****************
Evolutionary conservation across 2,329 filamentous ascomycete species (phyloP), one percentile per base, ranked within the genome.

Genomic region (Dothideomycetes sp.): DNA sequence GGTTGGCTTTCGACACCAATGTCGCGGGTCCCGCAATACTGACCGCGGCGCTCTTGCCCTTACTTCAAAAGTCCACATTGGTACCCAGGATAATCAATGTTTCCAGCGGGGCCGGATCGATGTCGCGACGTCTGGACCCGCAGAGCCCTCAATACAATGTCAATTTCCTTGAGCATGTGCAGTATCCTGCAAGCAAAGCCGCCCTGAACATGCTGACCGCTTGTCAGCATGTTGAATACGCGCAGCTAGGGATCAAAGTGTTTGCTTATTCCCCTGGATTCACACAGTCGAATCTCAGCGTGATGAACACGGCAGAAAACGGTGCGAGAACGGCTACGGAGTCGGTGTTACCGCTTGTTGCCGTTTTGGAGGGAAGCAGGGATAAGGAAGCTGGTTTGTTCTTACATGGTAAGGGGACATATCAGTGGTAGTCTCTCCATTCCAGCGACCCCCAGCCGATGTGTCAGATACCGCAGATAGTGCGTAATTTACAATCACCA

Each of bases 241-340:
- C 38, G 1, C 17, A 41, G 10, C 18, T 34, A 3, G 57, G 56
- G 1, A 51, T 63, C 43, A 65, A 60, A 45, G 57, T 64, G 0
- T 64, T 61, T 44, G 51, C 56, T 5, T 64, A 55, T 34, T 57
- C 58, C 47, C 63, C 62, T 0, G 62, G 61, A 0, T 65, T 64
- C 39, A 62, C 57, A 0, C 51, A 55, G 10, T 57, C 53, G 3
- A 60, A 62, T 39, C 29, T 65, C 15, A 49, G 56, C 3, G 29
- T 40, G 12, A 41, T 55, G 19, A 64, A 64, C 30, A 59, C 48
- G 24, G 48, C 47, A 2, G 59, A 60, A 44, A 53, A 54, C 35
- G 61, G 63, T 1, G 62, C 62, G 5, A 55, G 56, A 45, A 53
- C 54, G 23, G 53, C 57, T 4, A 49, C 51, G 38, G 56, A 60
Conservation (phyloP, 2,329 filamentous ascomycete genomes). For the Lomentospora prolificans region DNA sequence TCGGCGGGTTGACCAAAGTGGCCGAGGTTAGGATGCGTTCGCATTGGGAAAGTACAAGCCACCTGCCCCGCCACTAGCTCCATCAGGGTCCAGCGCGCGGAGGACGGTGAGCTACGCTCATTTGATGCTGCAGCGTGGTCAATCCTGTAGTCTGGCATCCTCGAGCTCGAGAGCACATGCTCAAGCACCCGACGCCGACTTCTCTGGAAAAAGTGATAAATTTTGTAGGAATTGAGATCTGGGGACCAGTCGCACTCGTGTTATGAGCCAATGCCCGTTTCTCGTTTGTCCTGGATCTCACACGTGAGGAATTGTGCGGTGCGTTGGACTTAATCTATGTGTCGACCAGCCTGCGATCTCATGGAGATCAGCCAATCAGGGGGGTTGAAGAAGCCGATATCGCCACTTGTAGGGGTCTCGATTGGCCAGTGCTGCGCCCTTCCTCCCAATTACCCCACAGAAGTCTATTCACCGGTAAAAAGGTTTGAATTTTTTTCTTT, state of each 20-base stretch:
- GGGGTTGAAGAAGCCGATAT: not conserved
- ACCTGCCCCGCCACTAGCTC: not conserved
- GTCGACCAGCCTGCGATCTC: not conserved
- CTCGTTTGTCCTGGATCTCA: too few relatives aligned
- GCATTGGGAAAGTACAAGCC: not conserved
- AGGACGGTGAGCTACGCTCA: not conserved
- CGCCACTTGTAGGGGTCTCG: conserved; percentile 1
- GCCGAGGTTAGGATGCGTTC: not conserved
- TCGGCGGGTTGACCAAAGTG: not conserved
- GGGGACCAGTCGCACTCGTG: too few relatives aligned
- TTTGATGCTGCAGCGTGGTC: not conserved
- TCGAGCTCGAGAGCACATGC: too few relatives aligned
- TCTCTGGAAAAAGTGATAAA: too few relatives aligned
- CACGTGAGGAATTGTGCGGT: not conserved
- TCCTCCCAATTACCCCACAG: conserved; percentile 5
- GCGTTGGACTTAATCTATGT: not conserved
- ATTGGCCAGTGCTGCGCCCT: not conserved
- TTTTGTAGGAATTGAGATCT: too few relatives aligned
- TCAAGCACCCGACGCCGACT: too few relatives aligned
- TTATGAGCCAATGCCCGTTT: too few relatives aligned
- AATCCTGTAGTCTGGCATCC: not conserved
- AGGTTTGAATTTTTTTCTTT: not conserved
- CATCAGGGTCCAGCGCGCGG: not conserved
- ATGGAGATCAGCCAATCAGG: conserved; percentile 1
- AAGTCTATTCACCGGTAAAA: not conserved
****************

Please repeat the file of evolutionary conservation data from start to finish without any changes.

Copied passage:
Evolutionary conservation across 2,329 filamentous ascomycete species (phyloP), one percentile per base, ranked within the genome.

Genomic region (Dothideomycetes sp.): DNA sequence GGTTGGCTTTCGACACCAATGTCGCGGGTCCCGCAATACTGACCGCGGCGCTCTTGCCCTTACTTCAAAAGTCCACATTGGTACCCAGGATAATCAATGTTTCCAGCGGGGCCGGATCGATGTCGCGACGTCTGGACCCGCAGAGCCCTCAATACAATGTCAATTTCCTTGAGCATGTGCAGTATCCTGCAAGCAAAGCCGCCCTGAACATGCTGACCGCTTGTCAGCATGTTGAATACGCGCAGCTAGGGATCAAAGTGTTTGCTTATTCCCCTGGATTCACACAGTCGAATCTCAGCGTGATGAACACGGCAGAAAACGGTGCGAGAACGGCTACGGAGTCGGTGTTACCGCTTGTTGCCGTTTTGGAGGGAAGCAGGGATAAGGAAGCTGGTTTGTTCTTACATGGTAAGGGGACATATCAGTGGTAGTCTCTCCATTCCAGCGACCCCCAGCCGATGTGTCAGATACCGCAGATAGTGCGTAATTTACAATCACCA

Each of bases 241-340:
- C 38, G 1, C 17, A 41, G 10, C 18, T 34, A 3, G 57, G 56
- G 1, A 51, T 63, C 43, A 65, A 60, A 45, G 57, T 64, G 0
- T 64, T 61, T 44, G 51, C 56, T 5, T 64, A 55, T 34, T 57
- C 58, C 47, C 63, C 62, T 0, G 62, G 61, A 0, T 65, T 64
- C 39, A 62, C 57, A 0, C 51, A 55, G 10, T 57, C 53, G 3
- A 60, A 62, T 39, C 29, T 65, C 15, A 49, G 56, C 3, G 29
- T 40, G 12, A 41, T 55, G 19, A 64, A 64, C 30, A 59, C 48
- G 24, G 48, C 47, A 2, G 59, A 60, A 44, A 53, A 54, C 35
- G 61, G 63, T 1, G 62, C 62, G 5, A 55, G 56, A 45, A 53
- C 54, G 23, G 53, C 57, T 4, A 49, C 51, G 38, G 56, A 60
Conservation (phyloP, 2,329 filamentous ascomycete genomes). For the Lomentospora prolificans region DNA sequence TCGGCGGGTTGACCAAAGTGGCCGAGGTTAGGATGCGTTCGCATTGGGAAAGTACAAGCCACCTGCCCCGCCACTAGCTCCATCAGGGTCCAGCGCGCGGAGGACGGTGAGCTACGCTCATTTGATGCTGCAGCGTGGTCAATCCTGTAGTCTGGCATCCTCGAGCTCGAGAGCACATGCTCAAGCACCCGACGCCGACTTCTCTGGAAAAAGTGATAAATTTTGTAGGAATTGAGATCTGGGGACCAGTCGCACTCGTGTTATGAGCCAATGCCCGTTTCTCGTTTGTCCTGGATCTCACACGTGAGGAATTGTGCGGTGCGTTGGACTTAATCTATGTGTCGACCAGCCTGCGATCTCATGGAGATCAGCCAATCAGGGGGGTTGAAGAAGCCGATATCGCCACTTGTAGGGGTCTCGATTGGCCAGTGCTGCGCCCTTCCTCCCAATTACCCCACAGAAGTCTATTCACCGGTAAAAAGGTTTGAATTTTTTTCTTT, state of each 20-base stretch:
- GGGGTTGAAGAAGCCGATAT: not conserved
- ACCTGCCCCGCCACTAGCTC: not conserved
- GTCGACCAGCCTGCGATCTC: not conserved
- CTCGTTTGTCCTGGATCTCA: too few relatives aligned
- GCATTGGGAAAGTACAAGCC: not conserved
- AGGACGGTGAGCTACGCTCA: not conserved
- CGCCACTTGTAGGGGTCTCG: conserved; percentile 1
- GCCGAGGTTAGGATGCGTTC: not conserved
- TCGGCGGGTTGACCAAAGTG: not conserved
- GGGGACCAGTCGCACTCGTG: too few relatives aligned
- TTTGATGCTGCAGCGTGGTC: not conserved
- TCGAGCTCGAGAGCACATGC: too few relatives aligned
- TCTCTGGAAAAAGTGATAAA: too few relatives aligned
- CACGTGAGGAATTGTGCGGT: not conserved
- TCCTCCCAATTACCCCACAG: conserved; percentile 5
- GCGTTGGACTTAATCTATGT: not conserved
- ATTGGCCAGTGCTGCGCCCT: not conserved
- TTTTGTAGGAATTGAGATCT: too few relatives aligned
- TCAAGCACCCGACGCCGACT: too few relatives aligned
- TTATGAGCCAATGCCCGTTT: too few relatives aligned
- AATCCTGTAGTCTGGCATCC: not conserved
- AGGTTTGAATTTTTTTCTTT: not conserved
- CATCAGGGTCCAGCGCGCGG: not conserved
- ATGGAGATCAGCCAATCAGG: conserved; percentile 1
- AAGTCTATTCACCGGTAAAA: not conserved